The story begins with a phone call from Rani’s village informing Krishan that his grandmother’s caretaker has died from a broken neck caused by a fall. Compelled to find out whether her death was accidental or intentional, Krishan decides to attend the funeral. The same day, he receives a letter from his ex-lover Anjum; on his journey by train to Rani’s village, he reflects on his time with Anjum, and how the lives of his people are inextricably tied to trauma, loss, and a longing for something; whether that’s justice or a conscious or unconscious obliteration of self.
Shortlisted for the 2021 Booker Prize, A Passage North is Arudpragasam’s second novel. The first, The Story of a Brief Marriage (2016), was a visceral study of survival told from the unfolding perspective of a Tamil civilian in the final days of the civil war. The new novel, broader in scope, hews more closely to the author’s own experiences as a Colombo-born Tamil person burdened by survivor’s guilt.
Arudpragasam avoids direct dialogue and overly detailed descriptions of places in favour of a flowing, meditative prose that draws on Krishan’s recollections, recent Tamil histories, and classical texts – the story of Poosal who builds a grand temple to Siva in his mind (a ‘memory palace’), from the twelfth-century epic Periya Purānam, and Kālidāsa’s fourth-century elegiac Sanskrit poem Meghadūta (The Cloud Messenger), to name two – to explore the many facets of loss and yearning felt by Tamil survivors. Like Poosal, the reader is left to mentally construct the physical landscapes through which Krishnan moves, while the author provides a macroscopic view of the war and its aftermath in engaging, Proustian digressions.
Arudpragasam is equally adept at writing domestic scenes, from the ritual of buying and smoking cigarettes, to flirtations with lovers and confrontations with other males, to observations on Appamma’s slow decline and her childlike stubbornness. Originally, Arudpragasam set out to write an account of a young man’s relationship to his dying grandmother, but he found that he couldn’t prevent the war from seeping in. The musings on Appamma’s senescence, and Rani’s sleepwalking into the arms of death after personal tragedy, contextualise the precarity of life in postcolonial Sri Lanka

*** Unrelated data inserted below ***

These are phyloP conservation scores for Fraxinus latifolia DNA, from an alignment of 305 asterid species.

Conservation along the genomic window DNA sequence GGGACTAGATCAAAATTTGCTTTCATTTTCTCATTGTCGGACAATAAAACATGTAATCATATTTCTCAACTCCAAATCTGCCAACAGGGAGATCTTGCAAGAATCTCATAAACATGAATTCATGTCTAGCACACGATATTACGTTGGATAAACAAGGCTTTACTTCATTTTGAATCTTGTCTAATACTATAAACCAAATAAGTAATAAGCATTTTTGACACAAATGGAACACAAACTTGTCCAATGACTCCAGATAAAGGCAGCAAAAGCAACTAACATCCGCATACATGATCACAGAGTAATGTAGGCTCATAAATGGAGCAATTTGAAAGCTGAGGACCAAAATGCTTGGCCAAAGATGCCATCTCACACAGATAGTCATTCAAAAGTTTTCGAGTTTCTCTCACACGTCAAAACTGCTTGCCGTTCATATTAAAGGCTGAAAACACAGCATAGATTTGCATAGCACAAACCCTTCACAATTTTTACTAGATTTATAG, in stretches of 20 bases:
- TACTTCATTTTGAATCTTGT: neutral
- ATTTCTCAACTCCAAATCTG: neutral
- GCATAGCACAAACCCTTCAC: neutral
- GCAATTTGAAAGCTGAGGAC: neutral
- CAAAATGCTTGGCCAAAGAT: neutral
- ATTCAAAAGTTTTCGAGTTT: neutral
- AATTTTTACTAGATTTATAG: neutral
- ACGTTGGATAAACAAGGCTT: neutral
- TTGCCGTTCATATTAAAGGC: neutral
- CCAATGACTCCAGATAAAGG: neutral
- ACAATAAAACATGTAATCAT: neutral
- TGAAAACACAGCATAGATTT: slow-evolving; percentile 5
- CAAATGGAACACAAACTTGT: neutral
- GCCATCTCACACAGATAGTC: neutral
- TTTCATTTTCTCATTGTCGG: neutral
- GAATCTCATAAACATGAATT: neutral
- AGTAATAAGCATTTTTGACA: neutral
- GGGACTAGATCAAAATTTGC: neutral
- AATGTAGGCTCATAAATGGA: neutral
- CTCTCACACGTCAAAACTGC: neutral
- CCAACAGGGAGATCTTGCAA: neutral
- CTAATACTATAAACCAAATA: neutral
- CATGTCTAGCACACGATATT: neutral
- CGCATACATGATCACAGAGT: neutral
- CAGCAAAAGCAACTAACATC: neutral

perhaps because of the frequency of sudden and violent death in the country in which [Krishan] was born, he’d never really stopped to consider the fact that people could also die slowly … for most people in most places, even Sri Lanka, death was a process that began decades before the heart stopped beating.
Hinted at in The Story of a Brief Marriage and greatly enlarged in A Passage North, the ruminations on death and insurmountable grief are counterbalanced with rich, sensual descriptions of Krishan and Anjum’s sexual interactions and the indescribable feelings of attachment and fear of abandonment one can develop early in a relationship.
Works like Arudpragasam’s and those of other diasporic Tamil writers give voice to the dead and dismembered, and unearth hitherto buried stories. In an age of activist journalism, the truism that ‘history is written by the victors’ is being challenged. Never mawkish or clichéd, Krishan’s short journey by rail is impelled by mystery, sexuality, and a quiet, clear-eyed rage.